Procurement · 9 November 2017

One in five UK workplaces now allow pets in the office

Animals are thought to make for happier working environments
Animals are thought to make for happier working environments
Britain’s employers are increasingly allowing pets in the office, with one in five UK workplaces now open to staff bringing pets in from home.

According to new research from CV Library, business owners have become more accepting of the potential benefits pets can have on employee wellbeing and workplace culture.

As many as a fifth of workplaces now allow workers to bring pets in the office with them, however a similar proportion (22 per cent) of employees have complained when colleagues? furry friends appear.

A survey from CV Library revealed that female staff were overwhelmingly more in favour of bringing pets to work than their male colleagues.

Some 12 per cent of men have complained when theyve seen pets in the office, as opposed to just one per cent of women. And, whilst 40 per cent of men see pets as a distraction at work, just 30 per cent of women feel the same.

Almost half of women believe having pets in the office eases stress and helps people to relax, compared with only 29 per cent of men. Meanwhile, 21 per cent of female staff view pets as making their fellow workers more approachable, whereas only 14 per cent of men do.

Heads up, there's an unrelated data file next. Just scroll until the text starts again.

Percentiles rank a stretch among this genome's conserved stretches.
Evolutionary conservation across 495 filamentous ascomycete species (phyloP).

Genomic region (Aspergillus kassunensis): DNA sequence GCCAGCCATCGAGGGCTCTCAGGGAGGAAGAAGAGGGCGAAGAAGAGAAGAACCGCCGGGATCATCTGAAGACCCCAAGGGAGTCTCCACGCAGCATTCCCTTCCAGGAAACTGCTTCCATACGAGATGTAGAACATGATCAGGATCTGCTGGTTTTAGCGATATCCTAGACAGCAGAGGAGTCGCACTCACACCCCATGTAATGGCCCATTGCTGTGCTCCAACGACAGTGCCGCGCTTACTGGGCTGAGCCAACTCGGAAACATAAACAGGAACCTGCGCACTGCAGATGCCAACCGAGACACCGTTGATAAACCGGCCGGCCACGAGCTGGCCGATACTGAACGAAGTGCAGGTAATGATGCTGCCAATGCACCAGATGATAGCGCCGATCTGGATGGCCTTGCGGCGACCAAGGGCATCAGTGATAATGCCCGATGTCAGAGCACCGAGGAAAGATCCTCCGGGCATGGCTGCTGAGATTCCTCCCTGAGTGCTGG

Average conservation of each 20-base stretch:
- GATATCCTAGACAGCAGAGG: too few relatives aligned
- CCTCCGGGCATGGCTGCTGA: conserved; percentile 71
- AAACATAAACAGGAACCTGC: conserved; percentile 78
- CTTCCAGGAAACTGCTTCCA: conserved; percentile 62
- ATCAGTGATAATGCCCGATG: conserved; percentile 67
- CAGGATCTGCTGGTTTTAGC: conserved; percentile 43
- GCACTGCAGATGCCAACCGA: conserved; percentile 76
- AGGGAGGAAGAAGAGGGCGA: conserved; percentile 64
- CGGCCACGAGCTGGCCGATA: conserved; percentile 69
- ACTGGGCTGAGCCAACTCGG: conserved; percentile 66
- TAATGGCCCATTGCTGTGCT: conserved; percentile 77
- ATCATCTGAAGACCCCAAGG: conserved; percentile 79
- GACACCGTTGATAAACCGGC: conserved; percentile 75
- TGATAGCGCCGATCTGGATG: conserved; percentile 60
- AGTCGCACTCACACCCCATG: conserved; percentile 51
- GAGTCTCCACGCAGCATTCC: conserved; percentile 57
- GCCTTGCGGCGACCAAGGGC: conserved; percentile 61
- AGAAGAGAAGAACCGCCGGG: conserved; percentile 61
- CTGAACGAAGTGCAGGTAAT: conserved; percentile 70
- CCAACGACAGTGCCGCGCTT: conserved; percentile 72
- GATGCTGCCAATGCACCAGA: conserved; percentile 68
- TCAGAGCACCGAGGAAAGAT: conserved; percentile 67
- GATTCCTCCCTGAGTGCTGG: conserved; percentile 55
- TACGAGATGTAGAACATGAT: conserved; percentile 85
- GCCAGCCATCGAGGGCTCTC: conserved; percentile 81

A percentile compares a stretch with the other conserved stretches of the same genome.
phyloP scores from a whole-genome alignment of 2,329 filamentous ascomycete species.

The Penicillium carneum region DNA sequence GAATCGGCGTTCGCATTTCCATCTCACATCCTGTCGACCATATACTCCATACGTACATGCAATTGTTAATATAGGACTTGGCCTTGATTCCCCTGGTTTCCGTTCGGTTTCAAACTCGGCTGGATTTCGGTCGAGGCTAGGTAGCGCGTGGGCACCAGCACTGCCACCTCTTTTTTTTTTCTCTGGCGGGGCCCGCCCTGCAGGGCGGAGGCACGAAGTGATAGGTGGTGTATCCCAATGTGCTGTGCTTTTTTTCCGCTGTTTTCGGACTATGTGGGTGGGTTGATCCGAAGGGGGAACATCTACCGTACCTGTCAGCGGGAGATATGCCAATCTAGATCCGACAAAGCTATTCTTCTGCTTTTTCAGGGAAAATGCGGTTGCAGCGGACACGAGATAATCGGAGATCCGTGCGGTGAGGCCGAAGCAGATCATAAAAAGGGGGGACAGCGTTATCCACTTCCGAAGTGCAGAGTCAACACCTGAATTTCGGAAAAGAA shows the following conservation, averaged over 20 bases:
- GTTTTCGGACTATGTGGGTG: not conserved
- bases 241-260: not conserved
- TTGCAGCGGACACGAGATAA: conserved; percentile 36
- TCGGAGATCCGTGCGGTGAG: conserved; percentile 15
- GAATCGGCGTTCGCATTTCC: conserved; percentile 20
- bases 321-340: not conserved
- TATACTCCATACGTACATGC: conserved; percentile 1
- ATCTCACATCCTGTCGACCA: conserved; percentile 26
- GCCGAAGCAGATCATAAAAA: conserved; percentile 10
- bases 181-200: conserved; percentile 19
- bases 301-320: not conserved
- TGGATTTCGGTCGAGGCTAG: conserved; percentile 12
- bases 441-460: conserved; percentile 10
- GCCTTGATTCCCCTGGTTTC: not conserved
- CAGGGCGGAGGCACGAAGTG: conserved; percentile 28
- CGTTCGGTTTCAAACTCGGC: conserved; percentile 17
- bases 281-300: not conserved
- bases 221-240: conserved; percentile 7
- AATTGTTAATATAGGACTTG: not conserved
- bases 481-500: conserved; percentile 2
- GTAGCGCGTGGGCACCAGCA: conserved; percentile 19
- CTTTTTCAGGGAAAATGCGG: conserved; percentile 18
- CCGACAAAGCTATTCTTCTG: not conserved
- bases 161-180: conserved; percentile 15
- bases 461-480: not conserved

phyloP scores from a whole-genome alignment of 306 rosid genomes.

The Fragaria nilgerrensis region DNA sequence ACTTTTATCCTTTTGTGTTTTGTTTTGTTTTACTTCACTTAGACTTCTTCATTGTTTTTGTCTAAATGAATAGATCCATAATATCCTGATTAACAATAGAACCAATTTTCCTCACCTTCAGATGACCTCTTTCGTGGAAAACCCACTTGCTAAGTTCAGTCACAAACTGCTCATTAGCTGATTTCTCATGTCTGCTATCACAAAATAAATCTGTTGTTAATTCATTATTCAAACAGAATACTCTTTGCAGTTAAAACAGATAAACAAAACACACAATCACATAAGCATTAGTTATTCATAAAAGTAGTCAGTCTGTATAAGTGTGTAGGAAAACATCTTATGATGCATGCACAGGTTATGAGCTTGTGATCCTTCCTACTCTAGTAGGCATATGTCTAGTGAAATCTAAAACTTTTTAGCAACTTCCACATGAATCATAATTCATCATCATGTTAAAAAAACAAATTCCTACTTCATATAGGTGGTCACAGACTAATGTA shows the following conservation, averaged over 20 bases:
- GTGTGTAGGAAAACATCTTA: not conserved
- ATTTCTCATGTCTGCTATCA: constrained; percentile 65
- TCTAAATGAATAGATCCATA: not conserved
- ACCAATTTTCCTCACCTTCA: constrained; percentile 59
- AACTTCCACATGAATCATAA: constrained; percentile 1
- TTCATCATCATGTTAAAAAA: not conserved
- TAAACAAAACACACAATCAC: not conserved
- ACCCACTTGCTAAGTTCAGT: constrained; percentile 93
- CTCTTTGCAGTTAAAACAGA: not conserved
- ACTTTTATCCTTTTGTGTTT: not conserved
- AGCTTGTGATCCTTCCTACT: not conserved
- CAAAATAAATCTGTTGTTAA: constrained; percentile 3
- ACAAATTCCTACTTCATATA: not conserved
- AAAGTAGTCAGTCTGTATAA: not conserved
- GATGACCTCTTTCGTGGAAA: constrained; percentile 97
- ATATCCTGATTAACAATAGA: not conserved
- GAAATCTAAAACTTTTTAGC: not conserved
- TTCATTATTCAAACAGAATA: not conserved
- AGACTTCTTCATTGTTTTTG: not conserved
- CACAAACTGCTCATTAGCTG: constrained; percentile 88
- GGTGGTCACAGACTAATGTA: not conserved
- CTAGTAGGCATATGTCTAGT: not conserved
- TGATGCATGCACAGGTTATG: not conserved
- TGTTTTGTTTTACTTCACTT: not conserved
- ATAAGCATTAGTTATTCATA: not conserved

CV Library founder Lee Biggins said that business owners could begin to consider relaxing their workplace policies around pets. He added: As long as clear protocols are in place for pet ownership, it is set to have a positive benefit to employees and those around them.

With bringing animals into the workplace becoming a growing trend, the findings suggest UK employers should be taking more notice. Some 28 per cent of job seekers would be more likely to apply for a role if their workplace allowed them to bring pets in the office, the research revealed.

Biggins went on to say: Our new research shines a light on the latest HR trend that many businesses are implementing to stand out from the crowd and attract the very best recruits. It seems to be working, with women being more favorable to the trend.



Fred Heritage was previously deputy editor at Business Advice. He has a BA in politics and international relations from the University of Kent and an MA in international conflict from Kings College London.

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